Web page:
Evidence and Ideas for Change Assessing threats to the 2020 Census’s accuracy
Sarah Rosen Wartell
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Last week, the Supreme Court barred a question about citizenship on the 2020 Census, though it seems the issue is far from resolved. My colleagues at the Urban Institute have produced rich data and evidence-based insights over the past year that explain what’s at stake. I’m deeply proud of this ongoing body of work, not just for its rigor and timeliness, but also because it exemplifies how Urban makes research available and accessible to inform wide audiences about critical issues facing our country.

Led by senior research associate Diana Elliott and vice president and chief methodologist Rob Santos, our decennial census work explains why a fair and accurate count is vital to our democracy, assesses how different factors, including the citizenship question, could alter the count, examines what these factors would mean for the well-being of communities, and more.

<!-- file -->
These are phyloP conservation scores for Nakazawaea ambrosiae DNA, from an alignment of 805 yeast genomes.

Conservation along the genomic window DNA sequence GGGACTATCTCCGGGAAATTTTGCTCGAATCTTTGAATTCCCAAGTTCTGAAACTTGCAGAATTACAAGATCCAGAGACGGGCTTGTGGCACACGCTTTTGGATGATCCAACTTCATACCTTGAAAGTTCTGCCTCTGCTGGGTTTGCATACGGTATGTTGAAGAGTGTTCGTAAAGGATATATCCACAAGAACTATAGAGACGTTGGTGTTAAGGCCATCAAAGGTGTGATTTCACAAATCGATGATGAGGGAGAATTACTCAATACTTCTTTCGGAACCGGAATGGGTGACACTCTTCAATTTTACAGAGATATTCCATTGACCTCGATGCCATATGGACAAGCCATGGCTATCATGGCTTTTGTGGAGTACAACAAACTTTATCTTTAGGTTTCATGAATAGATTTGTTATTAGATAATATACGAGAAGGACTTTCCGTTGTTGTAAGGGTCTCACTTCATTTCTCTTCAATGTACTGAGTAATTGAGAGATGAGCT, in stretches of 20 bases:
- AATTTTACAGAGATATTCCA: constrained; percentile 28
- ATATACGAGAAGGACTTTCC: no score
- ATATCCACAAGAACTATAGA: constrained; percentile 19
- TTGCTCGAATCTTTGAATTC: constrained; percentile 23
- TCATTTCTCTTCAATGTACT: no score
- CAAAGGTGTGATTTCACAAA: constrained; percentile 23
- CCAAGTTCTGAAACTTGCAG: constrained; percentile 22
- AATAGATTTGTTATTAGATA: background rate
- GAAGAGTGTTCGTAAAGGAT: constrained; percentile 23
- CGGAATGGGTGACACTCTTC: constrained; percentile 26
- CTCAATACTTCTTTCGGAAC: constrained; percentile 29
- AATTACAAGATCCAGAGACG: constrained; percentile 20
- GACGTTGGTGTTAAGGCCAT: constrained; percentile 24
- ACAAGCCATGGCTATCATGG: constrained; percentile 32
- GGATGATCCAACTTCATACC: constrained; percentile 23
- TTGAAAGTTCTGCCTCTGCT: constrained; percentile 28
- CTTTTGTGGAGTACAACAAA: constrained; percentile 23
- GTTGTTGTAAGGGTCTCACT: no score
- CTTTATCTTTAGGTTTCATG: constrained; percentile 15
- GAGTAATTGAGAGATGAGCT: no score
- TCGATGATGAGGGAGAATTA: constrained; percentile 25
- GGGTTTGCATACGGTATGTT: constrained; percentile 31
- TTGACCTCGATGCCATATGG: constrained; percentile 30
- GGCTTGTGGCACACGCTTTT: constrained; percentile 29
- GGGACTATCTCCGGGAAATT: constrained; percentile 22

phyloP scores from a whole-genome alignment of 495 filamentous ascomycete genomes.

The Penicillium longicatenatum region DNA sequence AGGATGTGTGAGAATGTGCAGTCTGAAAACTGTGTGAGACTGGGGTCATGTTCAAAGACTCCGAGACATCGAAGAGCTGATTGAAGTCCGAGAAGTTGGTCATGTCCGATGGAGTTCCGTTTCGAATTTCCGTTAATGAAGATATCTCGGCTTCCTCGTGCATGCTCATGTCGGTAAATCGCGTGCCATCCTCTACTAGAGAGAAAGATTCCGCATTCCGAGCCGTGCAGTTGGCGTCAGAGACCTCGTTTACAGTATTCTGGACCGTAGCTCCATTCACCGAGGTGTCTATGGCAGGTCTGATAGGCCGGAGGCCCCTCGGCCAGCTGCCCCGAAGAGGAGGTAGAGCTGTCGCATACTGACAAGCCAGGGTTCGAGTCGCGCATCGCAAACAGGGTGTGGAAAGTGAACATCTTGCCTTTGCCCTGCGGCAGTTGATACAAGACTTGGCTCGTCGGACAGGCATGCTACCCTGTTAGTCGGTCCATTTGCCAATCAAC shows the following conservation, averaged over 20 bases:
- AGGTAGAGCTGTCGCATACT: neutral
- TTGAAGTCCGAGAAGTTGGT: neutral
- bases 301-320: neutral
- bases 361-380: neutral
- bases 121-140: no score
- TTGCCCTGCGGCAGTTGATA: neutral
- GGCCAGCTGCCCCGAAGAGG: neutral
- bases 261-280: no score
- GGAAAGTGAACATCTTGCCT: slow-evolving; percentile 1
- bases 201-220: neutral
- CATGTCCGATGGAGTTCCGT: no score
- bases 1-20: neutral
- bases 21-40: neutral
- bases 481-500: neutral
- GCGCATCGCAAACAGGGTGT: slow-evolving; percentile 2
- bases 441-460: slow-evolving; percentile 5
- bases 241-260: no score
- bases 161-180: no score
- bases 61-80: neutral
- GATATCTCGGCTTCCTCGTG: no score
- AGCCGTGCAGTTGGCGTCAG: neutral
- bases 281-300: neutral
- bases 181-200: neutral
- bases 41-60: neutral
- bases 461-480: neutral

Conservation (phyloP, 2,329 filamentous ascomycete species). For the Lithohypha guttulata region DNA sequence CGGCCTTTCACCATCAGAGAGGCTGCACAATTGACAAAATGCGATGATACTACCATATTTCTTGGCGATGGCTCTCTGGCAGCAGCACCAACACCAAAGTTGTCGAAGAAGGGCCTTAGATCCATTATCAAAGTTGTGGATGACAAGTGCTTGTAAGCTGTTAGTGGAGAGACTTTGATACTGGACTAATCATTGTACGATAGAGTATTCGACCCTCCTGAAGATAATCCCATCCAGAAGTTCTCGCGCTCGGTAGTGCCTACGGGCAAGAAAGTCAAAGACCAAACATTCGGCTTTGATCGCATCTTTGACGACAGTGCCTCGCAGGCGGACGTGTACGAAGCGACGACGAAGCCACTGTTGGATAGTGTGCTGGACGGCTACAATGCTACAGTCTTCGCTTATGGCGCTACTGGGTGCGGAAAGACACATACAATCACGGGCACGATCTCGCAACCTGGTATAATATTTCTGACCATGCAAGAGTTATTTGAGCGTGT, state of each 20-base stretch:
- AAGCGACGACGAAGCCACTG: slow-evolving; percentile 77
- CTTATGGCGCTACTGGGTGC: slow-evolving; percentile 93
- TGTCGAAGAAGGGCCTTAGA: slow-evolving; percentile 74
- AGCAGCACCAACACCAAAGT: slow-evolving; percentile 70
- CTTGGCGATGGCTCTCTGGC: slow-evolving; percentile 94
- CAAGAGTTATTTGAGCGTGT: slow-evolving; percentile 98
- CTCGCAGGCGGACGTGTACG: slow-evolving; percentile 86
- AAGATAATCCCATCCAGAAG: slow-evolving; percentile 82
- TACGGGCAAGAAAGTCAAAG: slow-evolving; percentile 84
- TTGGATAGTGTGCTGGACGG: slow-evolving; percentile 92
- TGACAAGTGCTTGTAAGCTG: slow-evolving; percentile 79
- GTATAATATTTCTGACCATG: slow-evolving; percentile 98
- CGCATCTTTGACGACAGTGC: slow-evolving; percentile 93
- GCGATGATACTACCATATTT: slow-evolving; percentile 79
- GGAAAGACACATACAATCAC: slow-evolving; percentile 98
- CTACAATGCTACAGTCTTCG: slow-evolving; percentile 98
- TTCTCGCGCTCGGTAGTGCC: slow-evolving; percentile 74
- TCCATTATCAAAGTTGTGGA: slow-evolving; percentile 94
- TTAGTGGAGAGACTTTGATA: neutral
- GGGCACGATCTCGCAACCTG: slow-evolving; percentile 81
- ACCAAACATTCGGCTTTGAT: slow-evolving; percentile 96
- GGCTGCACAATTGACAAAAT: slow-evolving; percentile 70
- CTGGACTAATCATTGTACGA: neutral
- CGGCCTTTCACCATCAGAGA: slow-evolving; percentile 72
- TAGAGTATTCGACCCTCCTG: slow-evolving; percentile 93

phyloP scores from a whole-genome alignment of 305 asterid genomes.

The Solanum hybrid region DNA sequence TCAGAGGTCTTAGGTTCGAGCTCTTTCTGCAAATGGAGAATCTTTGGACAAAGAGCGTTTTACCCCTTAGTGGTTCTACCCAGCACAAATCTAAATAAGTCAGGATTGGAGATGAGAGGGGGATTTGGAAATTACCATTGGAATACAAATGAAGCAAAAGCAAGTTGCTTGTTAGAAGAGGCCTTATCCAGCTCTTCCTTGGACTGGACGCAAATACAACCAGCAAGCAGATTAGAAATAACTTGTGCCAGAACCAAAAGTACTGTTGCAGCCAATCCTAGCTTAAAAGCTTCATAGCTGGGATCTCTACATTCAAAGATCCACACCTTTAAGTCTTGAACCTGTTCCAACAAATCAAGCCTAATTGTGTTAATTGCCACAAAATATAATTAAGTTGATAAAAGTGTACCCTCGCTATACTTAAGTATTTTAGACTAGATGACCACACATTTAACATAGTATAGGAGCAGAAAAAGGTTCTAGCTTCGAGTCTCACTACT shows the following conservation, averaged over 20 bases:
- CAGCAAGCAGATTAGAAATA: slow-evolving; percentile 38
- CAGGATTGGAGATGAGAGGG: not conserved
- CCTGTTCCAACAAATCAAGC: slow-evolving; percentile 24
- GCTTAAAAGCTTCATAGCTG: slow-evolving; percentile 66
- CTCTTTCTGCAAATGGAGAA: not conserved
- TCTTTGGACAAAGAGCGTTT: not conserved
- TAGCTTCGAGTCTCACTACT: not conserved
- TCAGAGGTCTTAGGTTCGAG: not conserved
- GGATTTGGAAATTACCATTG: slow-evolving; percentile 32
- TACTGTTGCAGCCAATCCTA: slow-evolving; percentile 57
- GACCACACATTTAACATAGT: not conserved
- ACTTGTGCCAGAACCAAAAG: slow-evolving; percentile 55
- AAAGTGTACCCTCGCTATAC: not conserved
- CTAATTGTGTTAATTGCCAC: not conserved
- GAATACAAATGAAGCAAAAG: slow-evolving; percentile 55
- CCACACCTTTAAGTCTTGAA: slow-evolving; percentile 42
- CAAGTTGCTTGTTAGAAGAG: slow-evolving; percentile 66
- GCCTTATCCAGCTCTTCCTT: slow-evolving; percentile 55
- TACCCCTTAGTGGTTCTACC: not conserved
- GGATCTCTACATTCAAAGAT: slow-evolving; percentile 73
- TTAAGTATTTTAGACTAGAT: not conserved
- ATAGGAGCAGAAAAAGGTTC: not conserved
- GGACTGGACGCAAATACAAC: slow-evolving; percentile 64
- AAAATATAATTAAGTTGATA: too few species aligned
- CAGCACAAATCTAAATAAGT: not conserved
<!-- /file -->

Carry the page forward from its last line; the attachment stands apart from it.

From the moment the US Department of Justice announced its plans for a new citizenship question, our experts have offered windows into the census, including by unpacking which census numbers will affect the ability of a neighborhood, city, county, and state to get its fair share of congressional representation and funding sources. And we recently designed an easy-to-navigate interactive feature that projects who is at risk of being miscounted under three risk scenarios. So far, that feature has garnered more than 5,000 page views, and our findings have been cited numerous times over by media nationwide.

The questions surrounding the 2020 Census continue. We will track this important issue, and we hope you’ll stay with us as we do.

Tags 2020 Census